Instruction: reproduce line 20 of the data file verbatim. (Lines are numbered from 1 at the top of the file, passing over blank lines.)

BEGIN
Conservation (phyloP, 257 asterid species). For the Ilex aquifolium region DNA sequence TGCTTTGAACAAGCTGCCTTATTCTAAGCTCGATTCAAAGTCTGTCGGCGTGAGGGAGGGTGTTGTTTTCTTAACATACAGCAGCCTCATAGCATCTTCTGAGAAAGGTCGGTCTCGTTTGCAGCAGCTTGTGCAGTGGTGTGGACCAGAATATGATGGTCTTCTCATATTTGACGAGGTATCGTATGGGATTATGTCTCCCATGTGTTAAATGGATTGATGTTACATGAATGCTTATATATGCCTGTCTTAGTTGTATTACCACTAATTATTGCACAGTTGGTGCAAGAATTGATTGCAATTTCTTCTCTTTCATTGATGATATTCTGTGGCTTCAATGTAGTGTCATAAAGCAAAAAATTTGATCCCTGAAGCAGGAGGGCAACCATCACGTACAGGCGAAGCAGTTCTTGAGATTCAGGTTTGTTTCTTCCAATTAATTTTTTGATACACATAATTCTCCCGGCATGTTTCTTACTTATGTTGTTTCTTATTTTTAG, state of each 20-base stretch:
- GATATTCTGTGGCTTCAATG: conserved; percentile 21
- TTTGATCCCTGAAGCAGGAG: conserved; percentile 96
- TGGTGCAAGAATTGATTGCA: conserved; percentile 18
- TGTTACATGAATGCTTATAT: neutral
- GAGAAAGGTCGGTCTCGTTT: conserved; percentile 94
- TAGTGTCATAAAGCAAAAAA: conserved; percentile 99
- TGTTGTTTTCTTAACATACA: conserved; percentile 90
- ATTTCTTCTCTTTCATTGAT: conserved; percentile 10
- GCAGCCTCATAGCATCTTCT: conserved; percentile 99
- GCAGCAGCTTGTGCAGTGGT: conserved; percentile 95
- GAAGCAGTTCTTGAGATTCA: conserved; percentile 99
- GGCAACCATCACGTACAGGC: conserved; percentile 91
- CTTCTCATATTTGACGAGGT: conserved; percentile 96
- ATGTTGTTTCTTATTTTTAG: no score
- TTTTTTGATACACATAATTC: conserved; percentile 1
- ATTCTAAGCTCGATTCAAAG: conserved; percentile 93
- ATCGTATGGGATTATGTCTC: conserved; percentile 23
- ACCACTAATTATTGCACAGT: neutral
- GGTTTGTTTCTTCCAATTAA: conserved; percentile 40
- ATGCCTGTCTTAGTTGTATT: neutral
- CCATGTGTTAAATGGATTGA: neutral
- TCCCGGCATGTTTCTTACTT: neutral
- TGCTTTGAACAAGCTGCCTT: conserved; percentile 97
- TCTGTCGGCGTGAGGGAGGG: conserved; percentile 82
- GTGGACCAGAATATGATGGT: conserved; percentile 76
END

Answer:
- GGTTTGTTTCTTCCAATTAA: conserved; percentile 40